EGG HARBOR TOWNSHIP — Township Committee approved a series of amendments to its zoning and affordable-housing regulations Wednesday, one of which is the subject of an ongoing legal battle with a builders trade association.
Officials say they were under pressure from state regulators and a previous lawsuit, filed in 2006 by a developer, to approve the ordinances.
One of the three ordinances adds language to the township’s individual residential zoning codes requiring new developers to set aside 20 percent of their units for low- and moderate-income households. They must also purchase Pinelands Development Credits — which are used by the Pinelands Commission to redirect growth away from preservation districts by subsidizing landowners in those districts — for 25 percent of the remaining units. As compensation, developers will be entitled to build additional units equal to half the proposed amount.
“We’ve got one state agency forcing more (housing) density on us and another forcing us to sell their credits,” said Commiteeman John Carman, the only member to vote against the ordinance. “It’s ridiculous and I’m still not in favor of it.”
Last month, the Builders League of South Jersey filed a lawsuit claiming the changes, which were first approved in December, are illegal. Developers also have said it is an unfair tax that will hurt their business.
But Vince Polistina, the township planner, contested those claims at Wednesday’s meeting. Using the example of a 10-acre parcel in a zone that would permit 20 units — or 30 units with the compensatory bonus — he said the developer would need to spend an additional $110,000. However, he said, they would also see a $110,000 profit from the sale of the additional units, based on the current $55,000 market value of an undeveloped lot.
“Essentially, half would go to subsidize affordable housing and half goes to the developer,” he said, adding that Hamilton Township has a similar affordable-housing ordinance on its books.
The other two ordinances add a definition of “impervious surfaces” to township design codes and a section concerning forestry. Both were mandated by the Pinelands Commission, officials say.
When the former ordinance was introduced earlier this year, officials were concerned that it was too broad and would affect homeowners with shell or stone driveways.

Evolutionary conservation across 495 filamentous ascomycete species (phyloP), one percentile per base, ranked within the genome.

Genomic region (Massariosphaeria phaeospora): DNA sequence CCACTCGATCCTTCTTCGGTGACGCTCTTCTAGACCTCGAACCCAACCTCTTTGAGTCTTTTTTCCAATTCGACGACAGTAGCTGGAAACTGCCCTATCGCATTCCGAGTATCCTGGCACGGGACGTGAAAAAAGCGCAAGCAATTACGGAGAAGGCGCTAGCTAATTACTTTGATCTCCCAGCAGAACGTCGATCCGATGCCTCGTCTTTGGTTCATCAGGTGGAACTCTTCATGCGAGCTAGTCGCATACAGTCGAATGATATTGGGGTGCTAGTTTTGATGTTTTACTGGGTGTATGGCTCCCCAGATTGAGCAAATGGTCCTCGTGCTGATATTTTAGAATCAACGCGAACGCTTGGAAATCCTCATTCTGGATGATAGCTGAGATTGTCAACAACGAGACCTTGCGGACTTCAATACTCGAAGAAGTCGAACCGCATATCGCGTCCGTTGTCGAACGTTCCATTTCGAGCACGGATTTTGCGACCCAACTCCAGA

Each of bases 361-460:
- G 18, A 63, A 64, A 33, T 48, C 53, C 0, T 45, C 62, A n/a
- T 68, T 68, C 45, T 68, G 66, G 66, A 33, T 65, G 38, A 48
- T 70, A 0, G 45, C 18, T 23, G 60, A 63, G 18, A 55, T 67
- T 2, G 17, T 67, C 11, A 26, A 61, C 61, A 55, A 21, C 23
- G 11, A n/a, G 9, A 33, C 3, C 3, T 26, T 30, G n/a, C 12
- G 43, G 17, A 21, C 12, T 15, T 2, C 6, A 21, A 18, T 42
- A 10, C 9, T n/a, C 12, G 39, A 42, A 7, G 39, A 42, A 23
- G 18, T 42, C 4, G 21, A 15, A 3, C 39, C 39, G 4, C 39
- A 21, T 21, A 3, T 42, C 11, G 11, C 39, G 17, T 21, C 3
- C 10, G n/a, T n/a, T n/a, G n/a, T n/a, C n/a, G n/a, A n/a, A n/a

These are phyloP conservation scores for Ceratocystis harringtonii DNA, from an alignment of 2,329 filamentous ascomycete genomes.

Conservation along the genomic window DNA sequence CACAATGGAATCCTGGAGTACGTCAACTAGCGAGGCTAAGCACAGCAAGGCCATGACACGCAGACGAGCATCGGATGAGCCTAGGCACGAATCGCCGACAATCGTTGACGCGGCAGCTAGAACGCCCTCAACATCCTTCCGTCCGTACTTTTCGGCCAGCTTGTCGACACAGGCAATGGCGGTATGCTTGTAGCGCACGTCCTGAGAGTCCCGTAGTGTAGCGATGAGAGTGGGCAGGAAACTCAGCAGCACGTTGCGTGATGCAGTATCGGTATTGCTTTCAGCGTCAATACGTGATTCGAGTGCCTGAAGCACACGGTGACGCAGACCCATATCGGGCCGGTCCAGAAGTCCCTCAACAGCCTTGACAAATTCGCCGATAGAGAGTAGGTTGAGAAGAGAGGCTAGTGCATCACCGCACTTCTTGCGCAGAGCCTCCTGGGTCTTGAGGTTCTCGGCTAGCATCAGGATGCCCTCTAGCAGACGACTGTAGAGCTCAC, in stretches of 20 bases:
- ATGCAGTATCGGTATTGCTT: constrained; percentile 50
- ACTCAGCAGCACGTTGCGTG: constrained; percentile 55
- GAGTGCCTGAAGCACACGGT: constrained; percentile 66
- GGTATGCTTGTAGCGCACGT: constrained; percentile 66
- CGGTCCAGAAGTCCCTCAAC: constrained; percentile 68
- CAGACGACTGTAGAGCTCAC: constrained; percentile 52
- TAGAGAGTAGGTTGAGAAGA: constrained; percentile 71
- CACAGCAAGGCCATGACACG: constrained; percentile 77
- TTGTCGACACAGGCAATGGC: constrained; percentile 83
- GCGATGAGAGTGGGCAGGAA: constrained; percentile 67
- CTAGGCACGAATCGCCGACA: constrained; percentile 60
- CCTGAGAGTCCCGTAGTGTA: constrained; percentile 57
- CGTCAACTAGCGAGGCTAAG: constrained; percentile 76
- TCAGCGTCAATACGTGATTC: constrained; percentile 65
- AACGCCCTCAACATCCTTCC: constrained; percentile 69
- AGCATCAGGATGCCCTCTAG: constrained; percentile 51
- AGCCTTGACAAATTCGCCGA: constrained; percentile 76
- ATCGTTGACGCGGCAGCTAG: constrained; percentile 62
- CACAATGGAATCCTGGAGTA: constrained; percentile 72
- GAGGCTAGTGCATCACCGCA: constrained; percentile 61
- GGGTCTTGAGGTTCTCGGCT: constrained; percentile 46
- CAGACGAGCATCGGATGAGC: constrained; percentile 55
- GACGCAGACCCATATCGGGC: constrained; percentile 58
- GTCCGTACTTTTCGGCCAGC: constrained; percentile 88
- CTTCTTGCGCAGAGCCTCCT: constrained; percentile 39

Township Administrator Peter Miller said a compromise was struck such that the ordinance now affects only developers going before township planners, not the average homeowner. It passed unanimously Wednesday.
“(The commission) originally wanted to put it in as a zoning ordinance,” he said. “But they backed off and did it as a design ordinance, instead.”
The forestry ordinance also drew the ire of the committee, although it also passed unanimously.
“We don’t even have (forestry) in our town, so this is actually a waste of time,” Carman said. “But some things aren’t worth fighting.”
Mayor James “Sonny” McCullough said he also disagrees with the ordinances but that forces beyond the municipality’s control have made their passage necessary.
“Not any one of us is pleased we’re being forced ... to adopt these measures,” he said.
Township Committee also swore in three new police officers and announced a number of promotions in the Police Department.
Officers Michael Steinman and David Algeri were promoted to lieutenant. Lt. Gary Rzemyk was promoted to sergeant and Sgt. Raymond Davis was promoted to captain. Matthew Hann, Michael J. O’Hagan and Michael W. Keeping Jr. were all sworn in as police officers. Sharon Woolbert was promoted to records supervisor.
Miller said the appointments were necessitated by the forthcoming retirements of three current officers, two slated to retire by Aug. 31 and a third by Dec. 31.
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